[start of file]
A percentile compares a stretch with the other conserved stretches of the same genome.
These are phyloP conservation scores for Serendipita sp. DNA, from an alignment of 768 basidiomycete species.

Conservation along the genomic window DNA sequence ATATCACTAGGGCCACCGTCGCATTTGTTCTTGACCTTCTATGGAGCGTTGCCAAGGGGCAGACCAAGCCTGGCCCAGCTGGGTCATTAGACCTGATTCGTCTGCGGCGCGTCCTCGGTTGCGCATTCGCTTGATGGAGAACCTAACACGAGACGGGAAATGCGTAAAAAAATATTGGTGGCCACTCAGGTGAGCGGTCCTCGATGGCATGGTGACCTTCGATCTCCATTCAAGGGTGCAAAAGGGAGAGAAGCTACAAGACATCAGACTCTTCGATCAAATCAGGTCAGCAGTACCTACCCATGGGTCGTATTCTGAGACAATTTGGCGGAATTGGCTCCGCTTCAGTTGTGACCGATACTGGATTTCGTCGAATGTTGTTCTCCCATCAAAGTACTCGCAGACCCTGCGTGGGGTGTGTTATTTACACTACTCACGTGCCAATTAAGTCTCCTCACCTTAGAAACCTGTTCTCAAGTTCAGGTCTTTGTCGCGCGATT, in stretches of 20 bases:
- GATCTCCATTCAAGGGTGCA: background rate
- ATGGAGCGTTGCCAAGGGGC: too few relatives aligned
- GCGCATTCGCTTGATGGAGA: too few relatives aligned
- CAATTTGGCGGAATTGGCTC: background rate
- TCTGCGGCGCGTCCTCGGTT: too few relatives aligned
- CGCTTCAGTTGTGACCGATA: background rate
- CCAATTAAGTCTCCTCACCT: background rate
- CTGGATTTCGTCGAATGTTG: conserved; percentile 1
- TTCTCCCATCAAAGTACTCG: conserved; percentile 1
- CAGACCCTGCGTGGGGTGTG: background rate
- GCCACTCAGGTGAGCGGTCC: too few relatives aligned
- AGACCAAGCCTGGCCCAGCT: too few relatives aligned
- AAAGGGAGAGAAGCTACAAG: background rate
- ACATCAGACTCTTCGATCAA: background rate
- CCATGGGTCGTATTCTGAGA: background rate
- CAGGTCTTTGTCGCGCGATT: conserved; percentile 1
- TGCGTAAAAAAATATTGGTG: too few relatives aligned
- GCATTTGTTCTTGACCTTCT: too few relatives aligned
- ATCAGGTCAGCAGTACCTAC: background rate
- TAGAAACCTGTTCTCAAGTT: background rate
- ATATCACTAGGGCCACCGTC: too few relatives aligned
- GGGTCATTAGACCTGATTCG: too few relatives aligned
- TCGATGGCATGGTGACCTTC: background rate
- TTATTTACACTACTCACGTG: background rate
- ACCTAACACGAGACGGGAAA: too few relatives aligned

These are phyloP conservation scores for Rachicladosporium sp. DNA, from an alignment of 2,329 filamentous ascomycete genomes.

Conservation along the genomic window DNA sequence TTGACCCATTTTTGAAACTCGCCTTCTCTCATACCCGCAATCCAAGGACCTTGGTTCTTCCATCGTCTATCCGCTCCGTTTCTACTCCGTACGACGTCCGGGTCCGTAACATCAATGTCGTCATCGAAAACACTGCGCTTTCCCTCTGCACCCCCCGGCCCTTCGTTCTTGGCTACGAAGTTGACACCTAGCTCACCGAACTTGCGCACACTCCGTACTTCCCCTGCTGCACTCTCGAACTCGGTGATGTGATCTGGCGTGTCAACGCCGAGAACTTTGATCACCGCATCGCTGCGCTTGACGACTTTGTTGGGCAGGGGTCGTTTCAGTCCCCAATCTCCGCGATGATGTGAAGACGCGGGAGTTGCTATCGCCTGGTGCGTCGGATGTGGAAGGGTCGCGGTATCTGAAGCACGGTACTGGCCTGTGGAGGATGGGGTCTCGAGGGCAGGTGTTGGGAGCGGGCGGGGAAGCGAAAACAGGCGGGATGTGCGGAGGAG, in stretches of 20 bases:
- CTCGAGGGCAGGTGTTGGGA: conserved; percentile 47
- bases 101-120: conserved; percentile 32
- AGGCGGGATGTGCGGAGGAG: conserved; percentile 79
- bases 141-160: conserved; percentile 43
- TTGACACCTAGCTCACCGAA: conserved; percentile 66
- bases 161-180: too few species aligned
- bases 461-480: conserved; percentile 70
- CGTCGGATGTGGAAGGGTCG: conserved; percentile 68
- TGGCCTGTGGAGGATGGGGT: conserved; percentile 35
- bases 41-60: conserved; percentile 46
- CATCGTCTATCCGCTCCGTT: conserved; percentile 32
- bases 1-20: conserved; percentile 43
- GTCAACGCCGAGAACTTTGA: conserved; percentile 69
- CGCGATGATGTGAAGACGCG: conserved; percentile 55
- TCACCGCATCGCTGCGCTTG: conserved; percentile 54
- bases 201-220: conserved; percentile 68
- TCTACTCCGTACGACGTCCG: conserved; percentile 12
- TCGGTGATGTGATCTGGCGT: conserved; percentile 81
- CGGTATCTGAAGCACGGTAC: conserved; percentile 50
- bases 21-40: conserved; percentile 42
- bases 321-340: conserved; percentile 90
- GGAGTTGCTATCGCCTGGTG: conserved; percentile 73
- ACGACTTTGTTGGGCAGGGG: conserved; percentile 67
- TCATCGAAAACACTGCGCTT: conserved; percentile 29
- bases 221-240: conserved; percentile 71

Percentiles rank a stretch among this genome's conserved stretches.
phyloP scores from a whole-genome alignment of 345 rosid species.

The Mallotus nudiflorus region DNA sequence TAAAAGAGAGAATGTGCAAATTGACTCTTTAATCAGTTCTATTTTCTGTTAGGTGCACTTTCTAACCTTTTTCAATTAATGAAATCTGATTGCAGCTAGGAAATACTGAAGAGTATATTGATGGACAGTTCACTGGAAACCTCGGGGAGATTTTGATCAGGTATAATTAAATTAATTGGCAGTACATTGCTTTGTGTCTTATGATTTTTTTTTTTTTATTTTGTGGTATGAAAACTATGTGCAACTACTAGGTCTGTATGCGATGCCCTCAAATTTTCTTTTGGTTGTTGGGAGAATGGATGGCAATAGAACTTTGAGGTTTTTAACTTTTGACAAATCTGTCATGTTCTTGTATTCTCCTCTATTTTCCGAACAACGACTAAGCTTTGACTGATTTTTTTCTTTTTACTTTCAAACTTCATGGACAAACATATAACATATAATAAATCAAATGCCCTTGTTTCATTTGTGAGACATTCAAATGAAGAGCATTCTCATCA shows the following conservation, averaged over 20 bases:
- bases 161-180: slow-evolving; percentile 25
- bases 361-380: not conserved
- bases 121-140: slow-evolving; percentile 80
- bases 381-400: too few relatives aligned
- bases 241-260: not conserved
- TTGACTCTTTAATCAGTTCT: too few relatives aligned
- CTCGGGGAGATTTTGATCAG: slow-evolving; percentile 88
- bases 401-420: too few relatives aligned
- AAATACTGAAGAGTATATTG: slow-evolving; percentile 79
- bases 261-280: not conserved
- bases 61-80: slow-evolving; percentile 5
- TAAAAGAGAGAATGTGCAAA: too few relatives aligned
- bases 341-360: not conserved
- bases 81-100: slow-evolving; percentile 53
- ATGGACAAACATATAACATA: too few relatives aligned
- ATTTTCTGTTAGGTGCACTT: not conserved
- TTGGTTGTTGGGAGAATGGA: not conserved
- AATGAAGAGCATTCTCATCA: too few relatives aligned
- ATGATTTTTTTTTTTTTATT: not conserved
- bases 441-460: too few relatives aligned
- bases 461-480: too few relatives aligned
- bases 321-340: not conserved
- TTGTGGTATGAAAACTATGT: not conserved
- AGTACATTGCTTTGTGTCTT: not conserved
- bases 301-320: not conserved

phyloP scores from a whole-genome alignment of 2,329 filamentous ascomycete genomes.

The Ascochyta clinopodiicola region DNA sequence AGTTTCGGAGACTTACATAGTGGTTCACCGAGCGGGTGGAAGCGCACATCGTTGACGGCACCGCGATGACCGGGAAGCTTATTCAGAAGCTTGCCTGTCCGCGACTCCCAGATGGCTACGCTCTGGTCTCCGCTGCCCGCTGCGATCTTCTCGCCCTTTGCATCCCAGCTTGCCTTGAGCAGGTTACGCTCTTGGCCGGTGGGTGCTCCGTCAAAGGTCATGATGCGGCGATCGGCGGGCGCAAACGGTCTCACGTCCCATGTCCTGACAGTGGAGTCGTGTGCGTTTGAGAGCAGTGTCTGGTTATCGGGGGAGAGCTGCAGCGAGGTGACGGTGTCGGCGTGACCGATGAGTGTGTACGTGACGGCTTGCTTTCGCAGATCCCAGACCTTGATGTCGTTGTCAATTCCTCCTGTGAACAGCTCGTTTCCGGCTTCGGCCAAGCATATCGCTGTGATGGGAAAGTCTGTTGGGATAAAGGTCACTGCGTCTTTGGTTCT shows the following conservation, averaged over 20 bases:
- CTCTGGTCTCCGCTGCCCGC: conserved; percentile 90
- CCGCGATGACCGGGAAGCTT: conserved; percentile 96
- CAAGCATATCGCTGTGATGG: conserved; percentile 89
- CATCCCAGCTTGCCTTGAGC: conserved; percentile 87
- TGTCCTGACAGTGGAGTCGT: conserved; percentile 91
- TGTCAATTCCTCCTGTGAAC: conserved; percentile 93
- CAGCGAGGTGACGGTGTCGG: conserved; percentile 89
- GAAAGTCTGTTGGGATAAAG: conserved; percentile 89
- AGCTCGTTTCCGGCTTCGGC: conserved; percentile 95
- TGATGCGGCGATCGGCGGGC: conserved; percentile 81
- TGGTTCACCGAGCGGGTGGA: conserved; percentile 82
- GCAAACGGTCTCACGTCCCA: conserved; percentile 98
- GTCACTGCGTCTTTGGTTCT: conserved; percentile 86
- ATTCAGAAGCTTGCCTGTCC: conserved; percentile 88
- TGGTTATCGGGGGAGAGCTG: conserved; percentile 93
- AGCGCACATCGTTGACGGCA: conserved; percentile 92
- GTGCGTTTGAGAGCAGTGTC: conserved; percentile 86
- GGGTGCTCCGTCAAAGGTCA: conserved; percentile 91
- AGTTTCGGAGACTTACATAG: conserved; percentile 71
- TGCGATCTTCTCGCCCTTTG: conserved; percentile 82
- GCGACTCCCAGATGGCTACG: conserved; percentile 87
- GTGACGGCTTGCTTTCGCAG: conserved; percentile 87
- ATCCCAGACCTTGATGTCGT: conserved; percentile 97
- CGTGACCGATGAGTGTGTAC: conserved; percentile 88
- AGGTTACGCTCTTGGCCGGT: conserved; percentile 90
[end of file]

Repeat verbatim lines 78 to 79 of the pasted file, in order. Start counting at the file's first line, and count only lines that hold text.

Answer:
- bases 441-460: too few relatives aligned
- bases 461-480: too few relatives aligned